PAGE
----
Cpl. John Stone, a meteorology and oceanography analyst forecaster with the 31st Marine Expeditionary Unit, briefs the daily forecast at Camp Hansen, Okinawa, Japan, April 16, 2019. The 31st MEU, the Marine Corps’ only continuously forward-deployed MEU, provides a flexible force ready to perform a wide range of military operations as the premier crisis response force in the Indo-Pacific region. (U.S. Marine Corps photo by Lance Cpl. Kyle P. Bunyi/Released)
Cpl. John Stone, a meteorology and oceanography analyst forecaster with the 31st Marine Expeditionary Unit, briefs the daily forecast at Camp Hansen, Okinawa, Japan, April 16, 2019. The 31st MEU, the Marine Corps’ only continuously forward-deployed MEU, provides a flexible force ready to perform a wide range of military operations as the premier crisis response force in the Indo-Pacific region. (U.S. Marine Corps photo by Lance Cpl. Kyle P. Bunyi/Released)

S-2/Intelligence: A need to know

by Lance Cpl. Kyle Bunyi
31st Marine Expeditionary Unit

CAMP HANSEN, Okinawa, Japan -- Prior to every successful military mission or operation, there is a period of time for gathering information, drawing up battle plans and weighing out options. Within the 31st Marine Expeditionary Unit, the S-2 holds this responsibility.

“We collect information, apply analysis and create intelligence that helps drive the commanding officer’s decision making cycle.” said Maj. David Rubio, officer in charge of the S-2.

When it comes to planning in the 31st MEU, every move or decision taken by the MEU was made on information supplied by the S-2.

As a vital part of the 31st MEU, this section is made-up of several smaller departments that keep the section ready with fresh information. Though the methods of collecting information used by the S-2 vary in nature, each department makes the MEU a contender in any scenario. The S-2 scours feedback from meteorological monitoring, topographic imagery, analytical imagery, both seismic and acoustic monitoring, and all-source analysis.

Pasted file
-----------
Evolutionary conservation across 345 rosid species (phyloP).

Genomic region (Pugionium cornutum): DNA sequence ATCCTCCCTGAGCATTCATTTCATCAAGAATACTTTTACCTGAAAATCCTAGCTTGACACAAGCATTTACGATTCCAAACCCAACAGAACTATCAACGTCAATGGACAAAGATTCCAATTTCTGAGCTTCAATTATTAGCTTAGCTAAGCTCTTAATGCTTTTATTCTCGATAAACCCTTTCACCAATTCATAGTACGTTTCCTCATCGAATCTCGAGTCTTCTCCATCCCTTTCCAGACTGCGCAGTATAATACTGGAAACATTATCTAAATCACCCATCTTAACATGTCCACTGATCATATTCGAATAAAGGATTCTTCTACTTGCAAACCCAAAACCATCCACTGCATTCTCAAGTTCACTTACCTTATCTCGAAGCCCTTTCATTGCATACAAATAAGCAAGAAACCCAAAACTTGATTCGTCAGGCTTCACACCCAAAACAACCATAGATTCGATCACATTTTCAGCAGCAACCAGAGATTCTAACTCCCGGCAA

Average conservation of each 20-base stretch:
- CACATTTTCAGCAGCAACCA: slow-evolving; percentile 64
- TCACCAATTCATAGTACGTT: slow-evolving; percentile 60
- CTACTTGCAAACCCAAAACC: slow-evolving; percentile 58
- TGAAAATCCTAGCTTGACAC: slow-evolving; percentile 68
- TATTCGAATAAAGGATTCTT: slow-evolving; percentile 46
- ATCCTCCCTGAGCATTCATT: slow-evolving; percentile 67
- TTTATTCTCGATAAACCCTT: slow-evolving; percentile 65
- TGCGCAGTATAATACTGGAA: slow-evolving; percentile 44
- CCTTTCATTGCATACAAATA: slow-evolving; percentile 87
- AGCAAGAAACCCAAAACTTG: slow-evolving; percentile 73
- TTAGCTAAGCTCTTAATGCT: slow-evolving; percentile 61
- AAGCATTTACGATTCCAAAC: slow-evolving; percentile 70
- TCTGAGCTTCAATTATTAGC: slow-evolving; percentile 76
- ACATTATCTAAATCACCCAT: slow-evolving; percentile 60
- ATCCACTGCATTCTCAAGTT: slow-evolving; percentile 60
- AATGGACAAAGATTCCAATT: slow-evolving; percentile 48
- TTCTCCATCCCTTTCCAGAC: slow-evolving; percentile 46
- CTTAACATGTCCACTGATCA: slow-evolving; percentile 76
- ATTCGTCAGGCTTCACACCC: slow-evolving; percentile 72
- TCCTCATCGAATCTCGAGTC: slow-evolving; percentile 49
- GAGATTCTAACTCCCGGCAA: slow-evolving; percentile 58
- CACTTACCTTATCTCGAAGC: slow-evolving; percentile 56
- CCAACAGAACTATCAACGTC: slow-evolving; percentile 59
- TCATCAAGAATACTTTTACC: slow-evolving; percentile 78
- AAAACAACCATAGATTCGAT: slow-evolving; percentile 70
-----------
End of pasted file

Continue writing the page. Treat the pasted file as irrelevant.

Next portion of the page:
“We’re giving the operations what they need to get a leg up,” said Cpl. John Stone, a meteorological and oceanographic analyst forecaster with the 31st MEU.

Weather is a major factor in any mission. The MEU’s METOC analysts prevent the weather from being a surprise to Marines on the ground, but due to the amphibious nature of the MEU, their responsibilities are far greater. The 31st MEU, is the Marine Corps’ only continuously forward-deployed MEU, often finds itself on the shores of many different locations where the weather can change in a moment’s notice. The MEU’s METOC analysts must forecast weather for various scenarios and this need pushes the MEU to be flexible and lethal in operation.

In a mission setting, understanding the immediate area is a massive advantage for Marines in the field. Navigation of the mission area is integral to success. Without prior knowledge to the area of operation, Marines would be lost in the dark.